Former President Donald Trump sought to tether himself to Republican candidate Glenn Youngkin on the eve of Virginia's highly anticipated gubernatorial election, encouraging his supporters to show up to vote in what polls predict will be a tight race.
"The Fake News media, together with some of the perverts doing ads ad nauseam on primarily Fox (Fox shouldn’t take those ads!), are trying to create an impression that Glenn Youngkin and I are at odds and don't like each other," Trump said in a statement Monday.
"Importantly, this is not true, we get along very well together and strongly believe in many of the same policies. Especially when it comes to the important subject of education," he continued.
Youngkin's closeness to the former president has been a frequent talking point throughout the Virginia governor's race, with former Gov. Terry McAuliffe — the Democratic candidate — seizing on his Republican rival's comment in May that Trump "represents so much of why I'm running."
But McAuliffe's references to Trump have become so constant that the Youngkin campaign crafted a tongue-in-cheek web ad with a supercut of all the times the Democratic candidate has mentioned the former president's name. The minutelong spot closes with McAuliffe implausibly declaring, "in the end, this is not about Donald Trump."
Still, McAuliffe rushed to respond to Trump's statement Monday, declaring that "Glenn Youngkin's campaign will close today just like it started: with Donald Trump."
"Since launching his campaign, Glenn Youngkin has made it clear he is running for governor for one person and one person only: Donald Trump," McAuliffe said in a news release. "Now, with less than 24 hours until Election Day, Trump is helping Glenn close his campaign and rewarding his total allegiance for the last eight months."
McAuliffe's high-profile Democratic surrogates, too, have criticized Youngkin's support for Trump and accused him of embracing a more extreme version of conservatism than the type he promotes to Virginia voters at large.
"Extremism can come in many forms. It can come in the rage of a mob driven to assault the Capitol. It can come in a smile and a fleece vest," President Joe Biden said at a McAuliffe rally last week, a reference to Youngkin's preferred wardrobe on the campaign trail.
As the race has intensified in recent weeks, Youngkin has largely avoided invoking Trump at official events, instead aiming to cultivate a more moderate image to appeal to Virginia's swing-voting suburbs.
Youngkin distanced himself from a Republican rally in Virginia last month where Trump spoke via telephone and supporters delivered the Pledge of Allegiance to a U.S. flag that organizers said was flown at the Jan. 6 Capitol insurrection.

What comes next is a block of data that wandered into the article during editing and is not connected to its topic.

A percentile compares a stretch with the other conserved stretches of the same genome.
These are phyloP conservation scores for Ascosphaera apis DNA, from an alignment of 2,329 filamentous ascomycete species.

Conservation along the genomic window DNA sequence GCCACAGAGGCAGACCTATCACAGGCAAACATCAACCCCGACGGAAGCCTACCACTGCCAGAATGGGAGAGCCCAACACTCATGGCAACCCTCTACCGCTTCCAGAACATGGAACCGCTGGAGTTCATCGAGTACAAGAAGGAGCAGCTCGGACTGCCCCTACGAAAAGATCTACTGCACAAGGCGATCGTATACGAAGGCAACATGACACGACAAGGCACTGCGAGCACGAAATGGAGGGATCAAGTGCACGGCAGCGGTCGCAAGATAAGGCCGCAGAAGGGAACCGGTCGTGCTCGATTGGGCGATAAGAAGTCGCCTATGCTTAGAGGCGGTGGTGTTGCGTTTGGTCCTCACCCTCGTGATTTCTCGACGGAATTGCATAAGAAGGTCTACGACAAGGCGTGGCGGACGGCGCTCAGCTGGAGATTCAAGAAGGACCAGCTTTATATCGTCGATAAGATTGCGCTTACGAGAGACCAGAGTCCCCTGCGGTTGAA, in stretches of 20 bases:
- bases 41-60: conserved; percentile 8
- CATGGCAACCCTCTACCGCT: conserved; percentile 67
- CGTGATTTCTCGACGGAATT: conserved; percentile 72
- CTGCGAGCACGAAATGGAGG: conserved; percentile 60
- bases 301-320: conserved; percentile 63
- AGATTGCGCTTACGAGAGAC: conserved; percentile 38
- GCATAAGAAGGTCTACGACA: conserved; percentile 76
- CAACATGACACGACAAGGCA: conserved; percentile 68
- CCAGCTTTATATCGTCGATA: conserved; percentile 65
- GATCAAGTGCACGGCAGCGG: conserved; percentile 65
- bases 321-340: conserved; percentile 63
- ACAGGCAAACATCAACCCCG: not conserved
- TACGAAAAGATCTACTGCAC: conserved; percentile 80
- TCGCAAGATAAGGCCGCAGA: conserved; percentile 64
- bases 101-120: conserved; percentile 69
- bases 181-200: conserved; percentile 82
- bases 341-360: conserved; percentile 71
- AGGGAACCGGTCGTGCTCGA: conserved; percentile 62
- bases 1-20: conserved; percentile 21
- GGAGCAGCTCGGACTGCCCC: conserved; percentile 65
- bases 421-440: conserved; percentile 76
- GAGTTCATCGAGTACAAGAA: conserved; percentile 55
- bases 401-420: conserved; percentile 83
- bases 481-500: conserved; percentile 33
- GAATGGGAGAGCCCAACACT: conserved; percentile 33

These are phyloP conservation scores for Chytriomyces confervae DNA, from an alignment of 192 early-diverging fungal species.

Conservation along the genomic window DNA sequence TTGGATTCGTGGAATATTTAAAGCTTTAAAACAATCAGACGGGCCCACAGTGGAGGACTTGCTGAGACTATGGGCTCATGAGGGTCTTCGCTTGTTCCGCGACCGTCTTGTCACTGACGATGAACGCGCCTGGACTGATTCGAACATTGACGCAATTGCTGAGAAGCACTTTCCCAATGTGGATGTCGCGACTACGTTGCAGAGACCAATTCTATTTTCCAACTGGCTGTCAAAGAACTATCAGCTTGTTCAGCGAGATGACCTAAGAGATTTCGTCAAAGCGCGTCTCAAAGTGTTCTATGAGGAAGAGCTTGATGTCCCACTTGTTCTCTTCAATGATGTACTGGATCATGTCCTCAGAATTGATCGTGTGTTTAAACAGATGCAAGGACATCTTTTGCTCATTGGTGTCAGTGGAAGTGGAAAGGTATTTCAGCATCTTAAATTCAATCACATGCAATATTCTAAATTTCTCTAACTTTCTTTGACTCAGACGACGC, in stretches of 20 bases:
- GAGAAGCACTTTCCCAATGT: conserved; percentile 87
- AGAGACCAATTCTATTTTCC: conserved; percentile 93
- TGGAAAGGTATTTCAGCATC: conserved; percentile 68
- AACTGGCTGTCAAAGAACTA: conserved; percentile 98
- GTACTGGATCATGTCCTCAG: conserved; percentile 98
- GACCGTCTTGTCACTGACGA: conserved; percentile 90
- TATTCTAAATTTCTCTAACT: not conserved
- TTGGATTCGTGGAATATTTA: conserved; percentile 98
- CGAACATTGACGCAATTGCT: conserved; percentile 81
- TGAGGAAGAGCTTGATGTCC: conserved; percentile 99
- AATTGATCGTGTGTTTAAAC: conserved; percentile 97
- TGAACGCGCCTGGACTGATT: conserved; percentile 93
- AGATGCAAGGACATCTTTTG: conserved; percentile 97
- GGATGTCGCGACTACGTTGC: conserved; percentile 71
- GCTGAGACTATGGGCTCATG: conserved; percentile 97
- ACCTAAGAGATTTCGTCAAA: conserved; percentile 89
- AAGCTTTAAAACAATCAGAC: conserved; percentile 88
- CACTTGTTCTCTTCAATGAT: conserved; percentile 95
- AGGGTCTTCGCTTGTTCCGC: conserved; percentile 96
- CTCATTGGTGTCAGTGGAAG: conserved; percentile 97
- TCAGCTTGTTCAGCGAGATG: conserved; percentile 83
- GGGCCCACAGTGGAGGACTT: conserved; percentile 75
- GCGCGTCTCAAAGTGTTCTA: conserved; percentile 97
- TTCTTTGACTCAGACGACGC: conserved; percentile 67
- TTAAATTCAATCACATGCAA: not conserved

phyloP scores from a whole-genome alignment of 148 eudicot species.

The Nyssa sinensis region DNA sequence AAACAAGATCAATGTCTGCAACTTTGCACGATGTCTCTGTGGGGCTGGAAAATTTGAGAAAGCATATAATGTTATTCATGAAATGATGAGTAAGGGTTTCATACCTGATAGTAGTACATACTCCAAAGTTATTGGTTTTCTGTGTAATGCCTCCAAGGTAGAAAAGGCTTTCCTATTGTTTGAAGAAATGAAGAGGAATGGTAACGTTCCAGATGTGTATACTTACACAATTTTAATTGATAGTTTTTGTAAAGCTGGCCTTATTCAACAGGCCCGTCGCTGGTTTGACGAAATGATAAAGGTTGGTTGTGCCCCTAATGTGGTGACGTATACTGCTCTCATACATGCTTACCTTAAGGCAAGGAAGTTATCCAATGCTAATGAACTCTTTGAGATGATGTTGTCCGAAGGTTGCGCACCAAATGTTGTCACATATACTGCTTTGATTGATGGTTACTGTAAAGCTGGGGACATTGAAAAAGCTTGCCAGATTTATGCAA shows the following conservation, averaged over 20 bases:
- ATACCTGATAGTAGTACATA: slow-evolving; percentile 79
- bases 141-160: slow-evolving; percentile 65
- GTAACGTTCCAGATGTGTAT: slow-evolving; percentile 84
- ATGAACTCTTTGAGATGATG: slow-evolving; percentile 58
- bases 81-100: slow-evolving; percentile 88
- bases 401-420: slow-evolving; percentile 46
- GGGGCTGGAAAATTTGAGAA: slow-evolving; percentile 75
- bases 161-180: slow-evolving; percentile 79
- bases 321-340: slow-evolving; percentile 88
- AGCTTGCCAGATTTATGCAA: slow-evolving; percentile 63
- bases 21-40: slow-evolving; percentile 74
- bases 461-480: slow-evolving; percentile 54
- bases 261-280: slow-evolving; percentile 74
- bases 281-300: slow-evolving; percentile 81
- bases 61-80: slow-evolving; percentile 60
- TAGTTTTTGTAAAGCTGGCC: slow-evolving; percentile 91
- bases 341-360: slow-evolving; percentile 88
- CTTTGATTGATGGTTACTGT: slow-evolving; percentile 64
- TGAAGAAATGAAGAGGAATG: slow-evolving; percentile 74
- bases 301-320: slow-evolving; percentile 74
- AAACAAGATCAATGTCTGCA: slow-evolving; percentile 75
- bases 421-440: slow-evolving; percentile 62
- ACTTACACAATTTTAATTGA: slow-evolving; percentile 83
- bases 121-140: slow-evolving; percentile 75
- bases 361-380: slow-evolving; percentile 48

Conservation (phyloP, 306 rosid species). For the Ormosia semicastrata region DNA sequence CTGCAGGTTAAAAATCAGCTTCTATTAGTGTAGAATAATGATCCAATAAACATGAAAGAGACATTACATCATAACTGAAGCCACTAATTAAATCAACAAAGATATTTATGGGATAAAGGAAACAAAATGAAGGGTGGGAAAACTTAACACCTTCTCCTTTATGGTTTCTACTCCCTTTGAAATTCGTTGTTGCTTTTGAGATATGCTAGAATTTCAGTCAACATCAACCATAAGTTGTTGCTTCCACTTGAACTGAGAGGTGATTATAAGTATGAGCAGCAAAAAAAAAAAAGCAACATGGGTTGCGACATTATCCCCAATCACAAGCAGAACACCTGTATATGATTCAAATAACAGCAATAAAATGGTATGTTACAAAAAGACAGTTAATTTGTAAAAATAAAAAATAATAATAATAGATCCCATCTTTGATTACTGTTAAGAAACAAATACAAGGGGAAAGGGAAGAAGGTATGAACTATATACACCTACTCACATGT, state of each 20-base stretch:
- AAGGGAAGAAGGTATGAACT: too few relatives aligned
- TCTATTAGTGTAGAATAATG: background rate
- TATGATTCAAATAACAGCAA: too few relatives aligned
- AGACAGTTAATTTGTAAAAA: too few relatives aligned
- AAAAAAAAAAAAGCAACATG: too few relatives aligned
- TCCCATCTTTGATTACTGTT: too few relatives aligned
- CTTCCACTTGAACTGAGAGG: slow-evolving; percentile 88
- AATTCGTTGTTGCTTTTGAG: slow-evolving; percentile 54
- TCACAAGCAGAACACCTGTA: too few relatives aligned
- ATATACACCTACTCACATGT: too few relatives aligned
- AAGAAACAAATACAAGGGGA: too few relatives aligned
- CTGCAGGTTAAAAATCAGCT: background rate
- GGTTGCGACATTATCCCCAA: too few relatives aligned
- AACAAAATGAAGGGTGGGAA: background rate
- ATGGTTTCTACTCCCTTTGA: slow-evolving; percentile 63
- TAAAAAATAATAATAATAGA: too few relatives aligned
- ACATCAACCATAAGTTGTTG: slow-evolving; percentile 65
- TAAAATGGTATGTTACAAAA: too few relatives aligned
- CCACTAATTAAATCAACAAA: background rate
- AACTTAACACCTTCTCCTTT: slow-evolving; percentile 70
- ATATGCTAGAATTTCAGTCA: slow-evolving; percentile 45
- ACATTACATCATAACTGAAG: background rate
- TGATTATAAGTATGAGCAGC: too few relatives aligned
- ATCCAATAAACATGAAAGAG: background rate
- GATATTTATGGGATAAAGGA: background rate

On Monday, Trump argued that "[t]he Fake News and perverts are working over time is to try and convince people that we do not like each other, and therefore, my great and unprecedented Make America Great Again base will not show up to vote."
Since leaving office, the former president has maintained an almost single-minded focus on perpetuating his false claims that the 2020 election was stolen, and he repeated in his statement Monday that he considered Virginia's voting system to be compromised.
"I am not a believer in the integrity of Virginia’s elections, lots of bad things went on, and are going on," Trump said. But he added that "[t]he way you beat it is to flood the system and get out and vote."
Trump went on to describe Youngkin, a former executive with The Carlyle Group investment firm, as "a good man, a hardworking man, a successful man" who "loves Virginia and wants to cut your taxes, save your children’s education, and many other very good things."
Just as McAuliffe has emphasized Youngkin's ties to Trump, the Republican candidate has targeted his Democratic rival on issues including children's education and critical race theory.
Specifically, Youngkin has trumpeted McAuliffe's remarks at a September debate, when the former governor said: "I don't think parents should be telling schools what they should teach."
According to the RealClearPolitics polling average of recent Virginia surveys, Youngkin is 1.6 percentage points ahead of McAuliffe a day before the election.
Marc Caputo contributed to this report.
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